Assassin's Creed is a series all about history - well, that and stabbing people in the neck. So, for the release of Origins, we thought we'd celebrate by delving into the history of the series. It's a lot less messy than doing the stabbing in the neck thing ourselves.
There will likely never be a better entry point to Assassin's Creed than Origins, released today. A prequel set a thousand years before the events of Assassin's Creed 1, Origins can be enjoyed as your first experience of the series.
Assassin's Creed 3 developer Ubisoft has assured fans that the events of its nutty new alternate-reality DLC are "canon", and will matter to the series' storyline.
For as long as most folk remember, games have launched on Fridays in the UK and on Tuesday in the US. That's the way of things. Sometimes they converge for a glitzy worldwide launch but mostly they don't - they stick to the norm, and Europeans wait.
Spoiler warning: The following article discusses the ending of Assassin's Creed 3 in detail.
With Assassin's Creed 3 nearing completion after three long years of development, we sat down with creative director Alex Hutchinson at the Eurogamer Expo to discuss what the new instalment means for the series - and what will come next.
Ubisoft could not have chosen a more fitting setting for Assassin's Creed 3 than the American Revolution. The series feels on the brink of change, ready to shed some of the uglier points of its history.
Console transitions can be awkward affairs at the very best of times. They're even weirder when the platform release dates don't overlap very cleanly - and when one of the machines comes with an inventive set of features.
Holy hell it's hot all of a sudden. After months of rain, the sun has got his hat on and he won't f*** off. The good news, then, is that THQ has chosen this exact moment to send me a Russian ushanka hat to keep warm while celebrating the forthcoming release of Company of Heroes 2. If you want to see what I look like with that wedged onto my massive head, check out the video version of the latest Eurogamer.net Podcast below.
The beginning of every Assassin's Creed game starts with the same warning, informing the player the game was created by a multi-cultural band of developers across a variety of countries, all of them with different religious and spiritual beliefs.
There has never been a worse time to be involved with the games industry. Whether you're a consumer or a developer, a punter or publisher, we are all infected by a creeping malcontent. The combination of a double-dip recession, ageing console technology and poorly financed corporate monoliths have left us with an industry that's too scared to try anything new; where the almighty COD buck has shaped the very creativity and structure of an art-form, leaving anything with a jot of personality or artistic ambition dead on arrival. If it even gets to arrive in the first place.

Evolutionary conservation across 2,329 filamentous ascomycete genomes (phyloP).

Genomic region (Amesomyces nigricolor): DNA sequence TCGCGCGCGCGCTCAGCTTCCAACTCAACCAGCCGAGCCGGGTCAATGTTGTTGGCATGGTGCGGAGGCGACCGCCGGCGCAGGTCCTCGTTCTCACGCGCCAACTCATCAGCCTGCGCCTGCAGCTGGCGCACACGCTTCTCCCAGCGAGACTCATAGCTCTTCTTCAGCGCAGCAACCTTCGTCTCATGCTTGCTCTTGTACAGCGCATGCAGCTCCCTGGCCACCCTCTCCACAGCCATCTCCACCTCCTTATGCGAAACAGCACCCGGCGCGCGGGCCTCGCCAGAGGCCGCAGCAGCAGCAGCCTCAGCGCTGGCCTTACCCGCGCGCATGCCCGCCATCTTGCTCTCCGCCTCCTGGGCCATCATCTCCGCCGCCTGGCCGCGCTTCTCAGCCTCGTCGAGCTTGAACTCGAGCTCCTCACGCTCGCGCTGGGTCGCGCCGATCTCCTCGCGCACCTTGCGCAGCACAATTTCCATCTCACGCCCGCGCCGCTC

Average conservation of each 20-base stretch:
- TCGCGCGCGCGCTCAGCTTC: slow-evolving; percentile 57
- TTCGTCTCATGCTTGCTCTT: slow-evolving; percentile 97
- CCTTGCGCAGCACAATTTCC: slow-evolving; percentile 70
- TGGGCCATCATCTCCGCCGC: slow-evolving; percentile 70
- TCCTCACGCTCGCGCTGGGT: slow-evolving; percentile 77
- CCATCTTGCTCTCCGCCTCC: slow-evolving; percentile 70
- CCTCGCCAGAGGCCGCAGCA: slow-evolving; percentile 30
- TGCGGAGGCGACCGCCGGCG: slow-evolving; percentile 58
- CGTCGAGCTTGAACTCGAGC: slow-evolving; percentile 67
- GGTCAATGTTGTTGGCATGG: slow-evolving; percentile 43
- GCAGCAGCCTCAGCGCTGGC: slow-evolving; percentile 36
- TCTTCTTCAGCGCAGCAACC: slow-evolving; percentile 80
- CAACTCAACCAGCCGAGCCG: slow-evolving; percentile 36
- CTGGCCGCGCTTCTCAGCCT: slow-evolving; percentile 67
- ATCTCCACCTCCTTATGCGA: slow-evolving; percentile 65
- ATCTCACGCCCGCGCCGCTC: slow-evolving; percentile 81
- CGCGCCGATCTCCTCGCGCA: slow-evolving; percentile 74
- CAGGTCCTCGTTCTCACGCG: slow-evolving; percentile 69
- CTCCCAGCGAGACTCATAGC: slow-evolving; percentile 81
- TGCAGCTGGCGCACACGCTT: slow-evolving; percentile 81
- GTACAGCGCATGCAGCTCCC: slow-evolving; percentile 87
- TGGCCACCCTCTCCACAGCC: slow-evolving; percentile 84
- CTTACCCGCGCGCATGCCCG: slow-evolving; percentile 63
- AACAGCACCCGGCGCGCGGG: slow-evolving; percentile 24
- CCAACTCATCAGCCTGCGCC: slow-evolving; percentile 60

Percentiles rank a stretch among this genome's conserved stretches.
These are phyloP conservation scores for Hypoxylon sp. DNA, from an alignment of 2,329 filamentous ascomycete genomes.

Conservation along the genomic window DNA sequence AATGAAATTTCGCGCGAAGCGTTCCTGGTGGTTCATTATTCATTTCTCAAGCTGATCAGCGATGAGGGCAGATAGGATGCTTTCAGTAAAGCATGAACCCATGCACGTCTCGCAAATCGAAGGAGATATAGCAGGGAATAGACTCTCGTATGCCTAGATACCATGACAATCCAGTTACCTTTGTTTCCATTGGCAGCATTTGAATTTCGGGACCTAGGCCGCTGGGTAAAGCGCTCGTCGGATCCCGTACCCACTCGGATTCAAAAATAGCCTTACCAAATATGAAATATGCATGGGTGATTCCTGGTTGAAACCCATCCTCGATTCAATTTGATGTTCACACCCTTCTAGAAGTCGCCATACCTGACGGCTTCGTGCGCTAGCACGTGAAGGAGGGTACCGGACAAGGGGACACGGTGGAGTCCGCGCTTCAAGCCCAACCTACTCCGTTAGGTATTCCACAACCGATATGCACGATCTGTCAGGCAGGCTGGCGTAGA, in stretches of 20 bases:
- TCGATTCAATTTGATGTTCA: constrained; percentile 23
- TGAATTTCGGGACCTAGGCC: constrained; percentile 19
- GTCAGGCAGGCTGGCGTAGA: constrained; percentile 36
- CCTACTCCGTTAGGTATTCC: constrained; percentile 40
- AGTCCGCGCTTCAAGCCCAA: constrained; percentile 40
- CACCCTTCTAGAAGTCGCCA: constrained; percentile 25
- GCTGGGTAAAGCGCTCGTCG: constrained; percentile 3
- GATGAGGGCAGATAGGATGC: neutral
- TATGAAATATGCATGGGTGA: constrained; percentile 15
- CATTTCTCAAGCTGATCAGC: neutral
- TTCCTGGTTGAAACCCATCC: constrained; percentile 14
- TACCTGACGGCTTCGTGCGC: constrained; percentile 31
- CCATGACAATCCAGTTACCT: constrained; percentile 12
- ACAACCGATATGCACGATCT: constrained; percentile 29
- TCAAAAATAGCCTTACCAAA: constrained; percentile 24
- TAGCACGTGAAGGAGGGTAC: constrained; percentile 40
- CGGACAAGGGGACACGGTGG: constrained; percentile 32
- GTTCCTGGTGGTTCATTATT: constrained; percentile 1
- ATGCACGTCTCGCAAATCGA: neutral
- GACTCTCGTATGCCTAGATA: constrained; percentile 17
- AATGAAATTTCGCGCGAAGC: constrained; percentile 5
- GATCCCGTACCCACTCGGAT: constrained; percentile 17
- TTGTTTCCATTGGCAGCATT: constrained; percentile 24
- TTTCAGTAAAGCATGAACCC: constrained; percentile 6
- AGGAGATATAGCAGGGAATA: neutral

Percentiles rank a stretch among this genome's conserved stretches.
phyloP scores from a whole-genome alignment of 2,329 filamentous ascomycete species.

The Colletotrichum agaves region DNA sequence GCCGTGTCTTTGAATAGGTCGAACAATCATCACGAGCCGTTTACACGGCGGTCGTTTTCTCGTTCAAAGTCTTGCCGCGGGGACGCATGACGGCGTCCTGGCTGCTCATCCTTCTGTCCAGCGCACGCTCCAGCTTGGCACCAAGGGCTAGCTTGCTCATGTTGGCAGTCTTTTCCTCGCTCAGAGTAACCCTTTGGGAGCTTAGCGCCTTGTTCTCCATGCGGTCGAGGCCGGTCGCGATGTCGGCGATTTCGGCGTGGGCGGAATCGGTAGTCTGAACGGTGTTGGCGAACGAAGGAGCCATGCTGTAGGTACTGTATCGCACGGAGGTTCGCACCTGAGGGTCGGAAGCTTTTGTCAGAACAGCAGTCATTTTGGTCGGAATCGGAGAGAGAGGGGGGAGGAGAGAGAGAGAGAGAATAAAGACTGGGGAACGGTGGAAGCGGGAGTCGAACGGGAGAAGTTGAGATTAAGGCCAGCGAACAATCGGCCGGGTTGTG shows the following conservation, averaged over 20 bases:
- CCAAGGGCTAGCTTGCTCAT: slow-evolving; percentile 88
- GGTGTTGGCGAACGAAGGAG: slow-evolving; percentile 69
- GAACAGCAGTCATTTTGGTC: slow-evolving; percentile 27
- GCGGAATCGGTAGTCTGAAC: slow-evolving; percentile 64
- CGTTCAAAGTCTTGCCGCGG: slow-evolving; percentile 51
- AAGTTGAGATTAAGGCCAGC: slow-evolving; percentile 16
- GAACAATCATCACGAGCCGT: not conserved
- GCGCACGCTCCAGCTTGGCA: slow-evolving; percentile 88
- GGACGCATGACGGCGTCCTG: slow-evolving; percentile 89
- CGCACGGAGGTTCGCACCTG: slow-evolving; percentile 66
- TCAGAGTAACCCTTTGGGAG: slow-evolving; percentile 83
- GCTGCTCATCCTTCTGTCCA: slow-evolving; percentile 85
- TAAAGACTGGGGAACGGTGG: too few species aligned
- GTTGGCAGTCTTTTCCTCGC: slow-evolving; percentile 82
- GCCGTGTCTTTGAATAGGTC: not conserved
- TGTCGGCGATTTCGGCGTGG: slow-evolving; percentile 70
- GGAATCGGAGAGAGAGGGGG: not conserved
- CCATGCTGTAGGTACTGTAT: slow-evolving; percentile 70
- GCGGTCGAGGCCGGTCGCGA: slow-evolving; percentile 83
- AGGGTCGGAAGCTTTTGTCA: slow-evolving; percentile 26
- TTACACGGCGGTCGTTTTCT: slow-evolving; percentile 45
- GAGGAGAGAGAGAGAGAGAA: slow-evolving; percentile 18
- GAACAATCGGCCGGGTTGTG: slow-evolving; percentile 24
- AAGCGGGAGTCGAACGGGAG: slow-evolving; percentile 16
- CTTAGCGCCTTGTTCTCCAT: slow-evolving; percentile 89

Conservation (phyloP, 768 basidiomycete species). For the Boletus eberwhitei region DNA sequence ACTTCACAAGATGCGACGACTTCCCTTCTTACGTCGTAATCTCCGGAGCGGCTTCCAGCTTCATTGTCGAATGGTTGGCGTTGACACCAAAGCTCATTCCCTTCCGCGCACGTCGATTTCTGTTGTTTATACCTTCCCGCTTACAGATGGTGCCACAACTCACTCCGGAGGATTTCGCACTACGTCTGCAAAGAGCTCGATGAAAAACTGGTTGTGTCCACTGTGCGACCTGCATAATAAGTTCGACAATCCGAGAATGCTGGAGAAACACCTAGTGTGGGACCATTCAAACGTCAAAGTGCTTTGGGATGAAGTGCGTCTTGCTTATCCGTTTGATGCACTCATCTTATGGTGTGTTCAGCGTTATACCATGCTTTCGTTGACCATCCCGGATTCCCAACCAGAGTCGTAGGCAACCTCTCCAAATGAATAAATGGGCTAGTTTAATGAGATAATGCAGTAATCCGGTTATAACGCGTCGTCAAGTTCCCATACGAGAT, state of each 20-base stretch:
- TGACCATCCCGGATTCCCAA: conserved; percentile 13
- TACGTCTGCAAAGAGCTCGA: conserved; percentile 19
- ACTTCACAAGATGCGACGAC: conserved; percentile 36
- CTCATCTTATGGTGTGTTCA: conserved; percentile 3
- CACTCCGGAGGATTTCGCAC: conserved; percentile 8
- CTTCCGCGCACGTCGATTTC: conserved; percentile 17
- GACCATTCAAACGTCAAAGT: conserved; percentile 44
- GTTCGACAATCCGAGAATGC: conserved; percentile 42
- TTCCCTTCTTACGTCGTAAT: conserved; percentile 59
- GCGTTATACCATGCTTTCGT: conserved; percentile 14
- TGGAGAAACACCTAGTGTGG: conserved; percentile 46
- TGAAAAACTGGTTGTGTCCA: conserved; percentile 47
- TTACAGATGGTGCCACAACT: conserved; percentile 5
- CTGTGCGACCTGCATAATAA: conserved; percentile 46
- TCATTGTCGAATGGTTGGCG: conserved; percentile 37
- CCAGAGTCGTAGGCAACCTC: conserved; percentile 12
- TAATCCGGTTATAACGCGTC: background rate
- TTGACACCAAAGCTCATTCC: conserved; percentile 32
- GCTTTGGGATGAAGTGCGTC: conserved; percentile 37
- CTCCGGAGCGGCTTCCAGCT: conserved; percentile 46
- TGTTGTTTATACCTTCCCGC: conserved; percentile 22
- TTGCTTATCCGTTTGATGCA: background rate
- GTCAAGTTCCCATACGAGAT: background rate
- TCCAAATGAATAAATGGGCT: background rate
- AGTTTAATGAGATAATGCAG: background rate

The sulphuric stench of gunpowder hangs in thick, heavy clouds above a war-torn field that's noisy with the opposing forces of the Battle of Bunker Hill. Overlooking the stand-off, General Israel Putnam orders his men not to shoot until they see the whites of the enemy's eyes, while a mysterious figure with a familiar peaked hood silently works his way through the chaos.
For Assassin's Creed 3, the fourth game in as many years for Ubisoft Montreal's open-world stealth series, there's the smell of revolution in the air. Assassin's Creed 2 revived a series that was nearly dead on arrival, while its formula was refined even further in the immediate follow-up, Brotherhood. Revelations was a weary outing - no surprise, perhaps, given its quick-fire nature - a fact acknowledged in the clearly delivered message for the first true sequel since 2009.
"We've made an entirely new experience," says Tommy François, the series' IP and development director and a man who previously lent his new-age corporate evangelism to the ill-fated Innergy. "First and foremost, this has been in development for well over three years, and we still have a lot of time to go. We pooled all our resources wherever possible to make sure that we were innovating wherever possible. This is going back to the original core team that worked on Prince of Persia: Sands of Time, and that worked on Assassin's and Assassin's 2."
Hello! Someone's smacked the industry with a stick and a bevvy of games have come flooding forth. There's a third game in a series that's actually the fifth, a fourth that's really the sixth and one that pretends that it's not a sequel at all (it's in fact the fifth). Games!
Ubisoft has revealed its first trailer for Assassin's Creed 3, which features new historical protagonist Connor.
The cinematic trailer does not contain any gameplay footage, although it does give a good idea of the new features coming to the game. Namely, we see the game's huge and untamed frontier area, said to be bigger than Assassin's Creed Revolution's entire map, as well as a glimpse at the chaotic battlefields of the American Revolutionary War.
No populated areas are shown, although the game is said to offer both New York and Boston to explore.